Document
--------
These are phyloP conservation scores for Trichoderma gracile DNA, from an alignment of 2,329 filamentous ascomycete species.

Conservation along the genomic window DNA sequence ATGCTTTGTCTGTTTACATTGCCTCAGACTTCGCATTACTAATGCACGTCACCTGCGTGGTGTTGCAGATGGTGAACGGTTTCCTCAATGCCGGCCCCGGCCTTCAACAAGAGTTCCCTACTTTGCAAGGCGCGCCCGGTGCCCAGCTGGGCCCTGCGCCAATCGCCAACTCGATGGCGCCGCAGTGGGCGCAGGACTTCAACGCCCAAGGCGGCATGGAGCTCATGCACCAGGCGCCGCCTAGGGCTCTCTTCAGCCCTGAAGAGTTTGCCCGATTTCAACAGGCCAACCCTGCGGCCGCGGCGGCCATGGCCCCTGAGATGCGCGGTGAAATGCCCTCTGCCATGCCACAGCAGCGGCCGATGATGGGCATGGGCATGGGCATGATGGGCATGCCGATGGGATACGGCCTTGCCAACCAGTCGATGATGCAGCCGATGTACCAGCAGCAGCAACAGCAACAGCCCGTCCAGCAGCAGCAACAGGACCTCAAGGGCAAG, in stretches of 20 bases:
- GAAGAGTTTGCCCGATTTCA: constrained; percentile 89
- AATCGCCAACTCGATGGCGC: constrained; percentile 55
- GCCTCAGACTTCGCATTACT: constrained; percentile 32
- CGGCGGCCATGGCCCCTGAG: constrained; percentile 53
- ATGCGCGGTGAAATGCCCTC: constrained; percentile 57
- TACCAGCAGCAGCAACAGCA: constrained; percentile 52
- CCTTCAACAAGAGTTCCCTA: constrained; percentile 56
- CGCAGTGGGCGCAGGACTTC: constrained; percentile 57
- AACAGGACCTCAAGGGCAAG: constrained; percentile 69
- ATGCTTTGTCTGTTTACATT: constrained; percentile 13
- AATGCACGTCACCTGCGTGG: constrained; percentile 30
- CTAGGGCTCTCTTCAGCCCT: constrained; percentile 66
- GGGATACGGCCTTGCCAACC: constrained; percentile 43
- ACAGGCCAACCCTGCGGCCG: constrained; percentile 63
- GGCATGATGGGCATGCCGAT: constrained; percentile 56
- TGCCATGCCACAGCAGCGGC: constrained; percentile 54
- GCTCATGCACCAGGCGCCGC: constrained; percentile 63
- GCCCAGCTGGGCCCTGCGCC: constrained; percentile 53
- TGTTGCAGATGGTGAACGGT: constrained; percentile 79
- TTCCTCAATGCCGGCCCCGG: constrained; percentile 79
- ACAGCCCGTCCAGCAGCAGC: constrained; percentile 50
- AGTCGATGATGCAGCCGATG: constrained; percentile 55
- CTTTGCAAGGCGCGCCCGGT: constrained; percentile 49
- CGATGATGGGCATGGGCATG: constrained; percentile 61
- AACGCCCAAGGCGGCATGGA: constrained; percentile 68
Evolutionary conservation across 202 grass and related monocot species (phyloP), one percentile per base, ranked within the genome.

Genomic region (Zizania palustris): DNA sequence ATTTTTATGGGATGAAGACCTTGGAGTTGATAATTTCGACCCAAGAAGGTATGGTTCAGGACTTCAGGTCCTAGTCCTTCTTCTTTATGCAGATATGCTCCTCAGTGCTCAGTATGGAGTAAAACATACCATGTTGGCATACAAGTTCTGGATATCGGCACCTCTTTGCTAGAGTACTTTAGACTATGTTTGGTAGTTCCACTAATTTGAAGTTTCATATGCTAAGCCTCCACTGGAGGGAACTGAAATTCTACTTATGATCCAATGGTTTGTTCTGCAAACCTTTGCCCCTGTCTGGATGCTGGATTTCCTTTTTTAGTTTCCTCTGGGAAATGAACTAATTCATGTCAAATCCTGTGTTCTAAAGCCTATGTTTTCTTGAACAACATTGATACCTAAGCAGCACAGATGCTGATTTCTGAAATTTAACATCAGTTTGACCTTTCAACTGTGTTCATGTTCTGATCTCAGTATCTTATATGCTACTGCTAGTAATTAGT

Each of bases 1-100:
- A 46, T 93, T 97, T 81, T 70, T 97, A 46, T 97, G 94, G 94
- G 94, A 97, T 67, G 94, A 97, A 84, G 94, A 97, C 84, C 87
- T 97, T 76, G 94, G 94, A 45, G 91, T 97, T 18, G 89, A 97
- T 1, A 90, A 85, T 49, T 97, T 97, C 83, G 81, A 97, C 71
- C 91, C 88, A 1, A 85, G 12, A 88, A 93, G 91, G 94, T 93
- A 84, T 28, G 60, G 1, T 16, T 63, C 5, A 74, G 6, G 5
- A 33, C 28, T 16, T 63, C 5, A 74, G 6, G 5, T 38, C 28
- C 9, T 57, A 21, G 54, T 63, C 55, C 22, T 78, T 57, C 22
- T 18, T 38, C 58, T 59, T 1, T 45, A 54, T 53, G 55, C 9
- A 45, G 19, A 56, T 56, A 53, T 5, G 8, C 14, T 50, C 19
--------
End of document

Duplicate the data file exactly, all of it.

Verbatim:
These are phyloP conservation scores for Trichoderma gracile DNA, from an alignment of 2,329 filamentous ascomycete species.

Conservation along the genomic window DNA sequence ATGCTTTGTCTGTTTACATTGCCTCAGACTTCGCATTACTAATGCACGTCACCTGCGTGGTGTTGCAGATGGTGAACGGTTTCCTCAATGCCGGCCCCGGCCTTCAACAAGAGTTCCCTACTTTGCAAGGCGCGCCCGGTGCCCAGCTGGGCCCTGCGCCAATCGCCAACTCGATGGCGCCGCAGTGGGCGCAGGACTTCAACGCCCAAGGCGGCATGGAGCTCATGCACCAGGCGCCGCCTAGGGCTCTCTTCAGCCCTGAAGAGTTTGCCCGATTTCAACAGGCCAACCCTGCGGCCGCGGCGGCCATGGCCCCTGAGATGCGCGGTGAAATGCCCTCTGCCATGCCACAGCAGCGGCCGATGATGGGCATGGGCATGGGCATGATGGGCATGCCGATGGGATACGGCCTTGCCAACCAGTCGATGATGCAGCCGATGTACCAGCAGCAGCAACAGCAACAGCCCGTCCAGCAGCAGCAACAGGACCTCAAGGGCAAG, in stretches of 20 bases:
- GAAGAGTTTGCCCGATTTCA: constrained; percentile 89
- AATCGCCAACTCGATGGCGC: constrained; percentile 55
- GCCTCAGACTTCGCATTACT: constrained; percentile 32
- CGGCGGCCATGGCCCCTGAG: constrained; percentile 53
- ATGCGCGGTGAAATGCCCTC: constrained; percentile 57
- TACCAGCAGCAGCAACAGCA: constrained; percentile 52
- CCTTCAACAAGAGTTCCCTA: constrained; percentile 56
- CGCAGTGGGCGCAGGACTTC: constrained; percentile 57
- AACAGGACCTCAAGGGCAAG: constrained; percentile 69
- ATGCTTTGTCTGTTTACATT: constrained; percentile 13
- AATGCACGTCACCTGCGTGG: constrained; percentile 30
- CTAGGGCTCTCTTCAGCCCT: constrained; percentile 66
- GGGATACGGCCTTGCCAACC: constrained; percentile 43
- ACAGGCCAACCCTGCGGCCG: constrained; percentile 63
- GGCATGATGGGCATGCCGAT: constrained; percentile 56
- TGCCATGCCACAGCAGCGGC: constrained; percentile 54
- GCTCATGCACCAGGCGCCGC: constrained; percentile 63
- GCCCAGCTGGGCCCTGCGCC: constrained; percentile 53
- TGTTGCAGATGGTGAACGGT: constrained; percentile 79
- TTCCTCAATGCCGGCCCCGG: constrained; percentile 79
- ACAGCCCGTCCAGCAGCAGC: constrained; percentile 50
- AGTCGATGATGCAGCCGATG: constrained; percentile 55
- CTTTGCAAGGCGCGCCCGGT: constrained; percentile 49
- CGATGATGGGCATGGGCATG: constrained; percentile 61
- AACGCCCAAGGCGGCATGGA: constrained; percentile 68
Evolutionary conservation across 202 grass and related monocot species (phyloP), one percentile per base, ranked within the genome.

Genomic region (Zizania palustris): DNA sequence ATTTTTATGGGATGAAGACCTTGGAGTTGATAATTTCGACCCAAGAAGGTATGGTTCAGGACTTCAGGTCCTAGTCCTTCTTCTTTATGCAGATATGCTCCTCAGTGCTCAGTATGGAGTAAAACATACCATGTTGGCATACAAGTTCTGGATATCGGCACCTCTTTGCTAGAGTACTTTAGACTATGTTTGGTAGTTCCACTAATTTGAAGTTTCATATGCTAAGCCTCCACTGGAGGGAACTGAAATTCTACTTATGATCCAATGGTTTGTTCTGCAAACCTTTGCCCCTGTCTGGATGCTGGATTTCCTTTTTTAGTTTCCTCTGGGAAATGAACTAATTCATGTCAAATCCTGTGTTCTAAAGCCTATGTTTTCTTGAACAACATTGATACCTAAGCAGCACAGATGCTGATTTCTGAAATTTAACATCAGTTTGACCTTTCAACTGTGTTCATGTTCTGATCTCAGTATCTTATATGCTACTGCTAGTAATTAGT

Each of bases 1-100:
- A 46, T 93, T 97, T 81, T 70, T 97, A 46, T 97, G 94, G 94
- G 94, A 97, T 67, G 94, A 97, A 84, G 94, A 97, C 84, C 87
- T 97, T 76, G 94, G 94, A 45, G 91, T 97, T 18, G 89, A 97
- T 1, A 90, A 85, T 49, T 97, T 97, C 83, G 81, A 97, C 71
- C 91, C 88, A 1, A 85, G 12, A 88, A 93, G 91, G 94, T 93
- A 84, T 28, G 60, G 1, T 16, T 63, C 5, A 74, G 6, G 5
- A 33, C 28, T 16, T 63, C 5, A 74, G 6, G 5, T 38, C 28
- C 9, T 57, A 21, G 54, T 63, C 55, C 22, T 78, T 57, C 22
- T 18, T 38, C 58, T 59, T 1, T 45, A 54, T 53, G 55, C 9
- A 45, G 19, A 56, T 56, A 53, T 5, G 8, C 14, T 50, C 19